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“The Root of the Matter” a book review by Doug Mitchell

by Doug Mitchell
| May 16, 2022 1:40 PM

I’m a fuzzy studies guy. Don’t get me wrong, I can do some math, and I may even have earned a gentleman’s B+ in physics, but science is something I respect deeply and takes me a while to comprehend.

That’s why it might not surprise you that my initial reaction to reading the first few pages of David George Haskell’s beautifully written book, The Songs of Trees, was a resounding, “what in the world is this guy talking about?” I was immediately captivated by his writing and his rich descriptions of life in the overstory (another great book) of an Ecuadorian jungle, but just couldn’t seem to find the science. Unless, of course, Haskell was actually trying to tell me that trees really do communicate with the world around them. Nah, couldn’t be.

Spoiler alert – that is EXACTLY what The Songs of Trees is all about. I know, I’m quite late to this scientific party that Darwin started those many years ago upon the HMS Beagle, and that has been the subject of significant research ever since. Haskell takes readers around the globe, from the broad expanse of the boreal forest of the Gunflint in eastern Canada to the corner of 86th Street and Broadway in Manhattan, to be in community with and listen to trees.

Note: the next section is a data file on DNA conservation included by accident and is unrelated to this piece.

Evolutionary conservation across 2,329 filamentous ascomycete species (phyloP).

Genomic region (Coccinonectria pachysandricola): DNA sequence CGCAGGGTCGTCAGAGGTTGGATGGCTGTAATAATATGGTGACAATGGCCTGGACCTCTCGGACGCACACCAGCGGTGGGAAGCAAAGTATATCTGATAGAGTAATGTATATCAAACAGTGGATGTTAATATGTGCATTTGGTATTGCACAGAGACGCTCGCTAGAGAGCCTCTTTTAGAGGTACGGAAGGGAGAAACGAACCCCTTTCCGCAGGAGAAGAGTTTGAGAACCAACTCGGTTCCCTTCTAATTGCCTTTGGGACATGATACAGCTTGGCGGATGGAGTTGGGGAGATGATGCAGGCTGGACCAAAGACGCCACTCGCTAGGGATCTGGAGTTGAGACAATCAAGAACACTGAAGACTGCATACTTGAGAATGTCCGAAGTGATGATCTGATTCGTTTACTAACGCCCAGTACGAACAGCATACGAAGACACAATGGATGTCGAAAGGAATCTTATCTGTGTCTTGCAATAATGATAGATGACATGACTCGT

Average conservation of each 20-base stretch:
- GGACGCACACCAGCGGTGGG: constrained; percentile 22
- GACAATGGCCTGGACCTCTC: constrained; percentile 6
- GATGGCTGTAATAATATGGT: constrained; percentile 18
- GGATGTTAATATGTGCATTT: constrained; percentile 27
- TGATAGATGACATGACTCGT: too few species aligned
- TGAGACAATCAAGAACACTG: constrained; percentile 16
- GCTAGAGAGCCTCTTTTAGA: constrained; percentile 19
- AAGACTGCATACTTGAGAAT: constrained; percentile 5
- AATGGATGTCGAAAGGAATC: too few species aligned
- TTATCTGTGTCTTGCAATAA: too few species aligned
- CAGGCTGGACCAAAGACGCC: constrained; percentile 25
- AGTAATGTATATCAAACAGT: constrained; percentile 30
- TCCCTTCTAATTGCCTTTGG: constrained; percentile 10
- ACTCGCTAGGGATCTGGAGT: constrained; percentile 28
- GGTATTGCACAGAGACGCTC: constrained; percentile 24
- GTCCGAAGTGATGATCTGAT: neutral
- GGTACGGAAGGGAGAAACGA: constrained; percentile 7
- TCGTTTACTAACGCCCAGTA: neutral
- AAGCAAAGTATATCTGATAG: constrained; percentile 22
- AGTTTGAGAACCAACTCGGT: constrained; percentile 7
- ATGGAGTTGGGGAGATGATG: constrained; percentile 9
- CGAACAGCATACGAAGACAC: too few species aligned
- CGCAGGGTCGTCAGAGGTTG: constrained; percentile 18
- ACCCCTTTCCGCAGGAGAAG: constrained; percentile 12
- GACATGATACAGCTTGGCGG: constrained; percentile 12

In doing so, at least for me as a reader new to this science, he opens wide a door of discovery to an unseen world of wonder and a new way of thinking about our relationship with the natural world.

I would categorize the book as “experiential journalism” if the writing itself wasn’t such an important part of what makes The Songs of Trees so special. Not to knock the writing of outstanding experiential journalists, but typically they use a more direct style of storytelling. Not David George Haskell. With this book you get rich, evocative prose that not only delivers the science, but really makes you feel like you can feel the soil, hear the raindrops, and smell the duff. He translates the communication that takes place within and between plants, as well as within the broader community of verdant life forms that we too often mistake as inanimate objects.

One of the reasons the book struck a chord with me was its relevance to the global challenges we are facing today. For example, in talking about the long term health of the Balsam Fir forest, Haskell writes, “The essence of the Gunflint community is the network of interactions, not the collection of selves,” and recognizes in the biosphere the existence of “the creative tug between the individual and the community, the atom and the network.” He is clearly speaking directly about the science of non-verbal communication in the natural world, and in doing so Haskell challenges us to understand and accept that we humans are not the only living things struggling with how to relate to one another in what should be our shared goal for a better future for us all.

Great books challenge and inspire us, and this book did both for me. Perhaps we can learn a thing or two from nature about how to communicate in meaningful ways and in doing so build harmonious, vibrant communities of shared purpose. That is of, course, if we are willing to lean in and listen to each other and to The Songs of Trees.


Join the Glacier Book Club on Wednesday, May 18th at 6:30pm for a lively discussion with Doug Mitchell and author David George Haskell about his book The Songs of Trees. The club meets virtually and is free to all participants. Visit glacier.org or call 892-3250 to register.